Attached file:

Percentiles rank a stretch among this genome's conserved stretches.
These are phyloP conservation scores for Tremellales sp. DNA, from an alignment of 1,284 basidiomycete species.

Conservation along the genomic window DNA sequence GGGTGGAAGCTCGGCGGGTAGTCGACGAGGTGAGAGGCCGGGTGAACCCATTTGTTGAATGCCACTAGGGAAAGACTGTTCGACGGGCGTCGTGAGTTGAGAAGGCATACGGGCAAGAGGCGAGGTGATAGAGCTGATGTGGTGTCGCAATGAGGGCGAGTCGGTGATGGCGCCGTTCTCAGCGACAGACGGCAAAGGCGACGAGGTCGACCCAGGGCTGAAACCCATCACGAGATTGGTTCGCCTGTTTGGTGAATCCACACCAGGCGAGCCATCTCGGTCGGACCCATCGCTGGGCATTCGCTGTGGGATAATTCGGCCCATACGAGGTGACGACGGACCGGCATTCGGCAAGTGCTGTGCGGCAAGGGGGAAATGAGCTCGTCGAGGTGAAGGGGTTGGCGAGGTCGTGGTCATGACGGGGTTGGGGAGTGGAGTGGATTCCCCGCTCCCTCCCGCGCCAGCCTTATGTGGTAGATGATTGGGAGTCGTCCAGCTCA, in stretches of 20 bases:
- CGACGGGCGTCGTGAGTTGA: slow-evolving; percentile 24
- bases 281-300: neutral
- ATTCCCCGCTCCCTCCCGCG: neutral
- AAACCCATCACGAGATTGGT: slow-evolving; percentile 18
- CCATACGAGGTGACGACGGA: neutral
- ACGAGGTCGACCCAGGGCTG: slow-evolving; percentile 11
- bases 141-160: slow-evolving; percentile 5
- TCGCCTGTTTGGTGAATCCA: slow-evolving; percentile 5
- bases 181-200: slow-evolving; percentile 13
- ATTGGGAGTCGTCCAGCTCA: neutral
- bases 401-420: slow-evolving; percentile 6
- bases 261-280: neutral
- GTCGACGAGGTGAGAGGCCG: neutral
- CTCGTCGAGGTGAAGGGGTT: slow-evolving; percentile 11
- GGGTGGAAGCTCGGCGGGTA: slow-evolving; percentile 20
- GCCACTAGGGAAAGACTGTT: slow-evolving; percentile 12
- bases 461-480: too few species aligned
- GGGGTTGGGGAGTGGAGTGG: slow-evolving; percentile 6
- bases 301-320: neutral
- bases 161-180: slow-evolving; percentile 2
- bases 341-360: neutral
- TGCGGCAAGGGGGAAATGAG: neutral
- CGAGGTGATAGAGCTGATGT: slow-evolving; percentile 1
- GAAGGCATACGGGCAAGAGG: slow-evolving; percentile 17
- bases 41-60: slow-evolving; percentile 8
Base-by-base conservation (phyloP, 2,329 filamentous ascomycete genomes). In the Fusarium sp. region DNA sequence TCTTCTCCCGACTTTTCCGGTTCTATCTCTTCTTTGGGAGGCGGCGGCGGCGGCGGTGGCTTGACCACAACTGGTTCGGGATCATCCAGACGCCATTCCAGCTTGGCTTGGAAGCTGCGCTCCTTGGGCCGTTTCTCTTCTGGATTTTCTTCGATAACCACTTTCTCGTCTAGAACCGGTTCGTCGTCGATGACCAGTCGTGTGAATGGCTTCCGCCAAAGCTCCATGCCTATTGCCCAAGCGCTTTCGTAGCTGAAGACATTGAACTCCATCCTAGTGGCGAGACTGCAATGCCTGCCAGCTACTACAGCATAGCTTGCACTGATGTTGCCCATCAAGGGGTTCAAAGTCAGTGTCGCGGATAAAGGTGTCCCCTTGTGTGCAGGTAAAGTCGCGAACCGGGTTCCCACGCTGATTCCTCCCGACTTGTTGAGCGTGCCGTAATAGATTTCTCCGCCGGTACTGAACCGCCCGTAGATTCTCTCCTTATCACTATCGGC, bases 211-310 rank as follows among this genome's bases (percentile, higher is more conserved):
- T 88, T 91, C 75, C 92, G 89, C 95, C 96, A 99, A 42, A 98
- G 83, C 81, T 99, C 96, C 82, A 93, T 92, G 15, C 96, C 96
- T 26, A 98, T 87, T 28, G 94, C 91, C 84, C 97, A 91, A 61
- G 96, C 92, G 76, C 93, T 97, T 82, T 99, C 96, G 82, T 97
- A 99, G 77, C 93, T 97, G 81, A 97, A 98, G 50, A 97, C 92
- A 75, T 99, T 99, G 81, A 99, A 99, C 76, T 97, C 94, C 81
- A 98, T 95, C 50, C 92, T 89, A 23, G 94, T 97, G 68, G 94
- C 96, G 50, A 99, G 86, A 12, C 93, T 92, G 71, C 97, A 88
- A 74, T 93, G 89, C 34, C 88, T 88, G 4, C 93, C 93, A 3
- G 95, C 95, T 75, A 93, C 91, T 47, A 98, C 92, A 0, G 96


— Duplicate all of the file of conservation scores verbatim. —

Percentiles rank a stretch among this genome's conserved stretches.
These are phyloP conservation scores for Tremellales sp. DNA, from an alignment of 1,284 basidiomycete species.

Conservation along the genomic window DNA sequence GGGTGGAAGCTCGGCGGGTAGTCGACGAGGTGAGAGGCCGGGTGAACCCATTTGTTGAATGCCACTAGGGAAAGACTGTTCGACGGGCGTCGTGAGTTGAGAAGGCATACGGGCAAGAGGCGAGGTGATAGAGCTGATGTGGTGTCGCAATGAGGGCGAGTCGGTGATGGCGCCGTTCTCAGCGACAGACGGCAAAGGCGACGAGGTCGACCCAGGGCTGAAACCCATCACGAGATTGGTTCGCCTGTTTGGTGAATCCACACCAGGCGAGCCATCTCGGTCGGACCCATCGCTGGGCATTCGCTGTGGGATAATTCGGCCCATACGAGGTGACGACGGACCGGCATTCGGCAAGTGCTGTGCGGCAAGGGGGAAATGAGCTCGTCGAGGTGAAGGGGTTGGCGAGGTCGTGGTCATGACGGGGTTGGGGAGTGGAGTGGATTCCCCGCTCCCTCCCGCGCCAGCCTTATGTGGTAGATGATTGGGAGTCGTCCAGCTCA, in stretches of 20 bases:
- CGACGGGCGTCGTGAGTTGA: slow-evolving; percentile 24
- bases 281-300: neutral
- ATTCCCCGCTCCCTCCCGCG: neutral
- AAACCCATCACGAGATTGGT: slow-evolving; percentile 18
- CCATACGAGGTGACGACGGA: neutral
- ACGAGGTCGACCCAGGGCTG: slow-evolving; percentile 11
- bases 141-160: slow-evolving; percentile 5
- TCGCCTGTTTGGTGAATCCA: slow-evolving; percentile 5
- bases 181-200: slow-evolving; percentile 13
- ATTGGGAGTCGTCCAGCTCA: neutral
- bases 401-420: slow-evolving; percentile 6
- bases 261-280: neutral
- GTCGACGAGGTGAGAGGCCG: neutral
- CTCGTCGAGGTGAAGGGGTT: slow-evolving; percentile 11
- GGGTGGAAGCTCGGCGGGTA: slow-evolving; percentile 20
- GCCACTAGGGAAAGACTGTT: slow-evolving; percentile 12
- bases 461-480: too few species aligned
- GGGGTTGGGGAGTGGAGTGG: slow-evolving; percentile 6
- bases 301-320: neutral
- bases 161-180: slow-evolving; percentile 2
- bases 341-360: neutral
- TGCGGCAAGGGGGAAATGAG: neutral
- CGAGGTGATAGAGCTGATGT: slow-evolving; percentile 1
- GAAGGCATACGGGCAAGAGG: slow-evolving; percentile 17
- bases 41-60: slow-evolving; percentile 8
Base-by-base conservation (phyloP, 2,329 filamentous ascomycete genomes). In the Fusarium sp. region DNA sequence TCTTCTCCCGACTTTTCCGGTTCTATCTCTTCTTTGGGAGGCGGCGGCGGCGGCGGTGGCTTGACCACAACTGGTTCGGGATCATCCAGACGCCATTCCAGCTTGGCTTGGAAGCTGCGCTCCTTGGGCCGTTTCTCTTCTGGATTTTCTTCGATAACCACTTTCTCGTCTAGAACCGGTTCGTCGTCGATGACCAGTCGTGTGAATGGCTTCCGCCAAAGCTCCATGCCTATTGCCCAAGCGCTTTCGTAGCTGAAGACATTGAACTCCATCCTAGTGGCGAGACTGCAATGCCTGCCAGCTACTACAGCATAGCTTGCACTGATGTTGCCCATCAAGGGGTTCAAAGTCAGTGTCGCGGATAAAGGTGTCCCCTTGTGTGCAGGTAAAGTCGCGAACCGGGTTCCCACGCTGATTCCTCCCGACTTGTTGAGCGTGCCGTAATAGATTTCTCCGCCGGTACTGAACCGCCCGTAGATTCTCTCCTTATCACTATCGGC, bases 211-310 rank as follows among this genome's bases (percentile, higher is more conserved):
- T 88, T 91, C 75, C 92, G 89, C 95, C 96, A 99, A 42, A 98
- G 83, C 81, T 99, C 96, C 82, A 93, T 92, G 15, C 96, C 96
- T 26, A 98, T 87, T 28, G 94, C 91, C 84, C 97, A 91, A 61
- G 96, C 92, G 76, C 93, T 97, T 82, T 99, C 96, G 82, T 97
- A 99, G 77, C 93, T 97, G 81, A 97, A 98, G 50, A 97, C 92
- A 75, T 99, T 99, G 81, A 99, A 99, C 76, T 97, C 94, C 81
- A 98, T 95, C 50, C 92, T 89, A 23, G 94, T 97, G 68, G 94
- C 96, G 50, A 99, G 86, A 12, C 93, T 92, G 71, C 97, A 88
- A 74, T 93, G 89, C 34, C 88, T 88, G 4, C 93, C 93, A 3
- G 95, C 95, T 75, A 93, C 91, T 47, A 98, C 92, A 0, G 96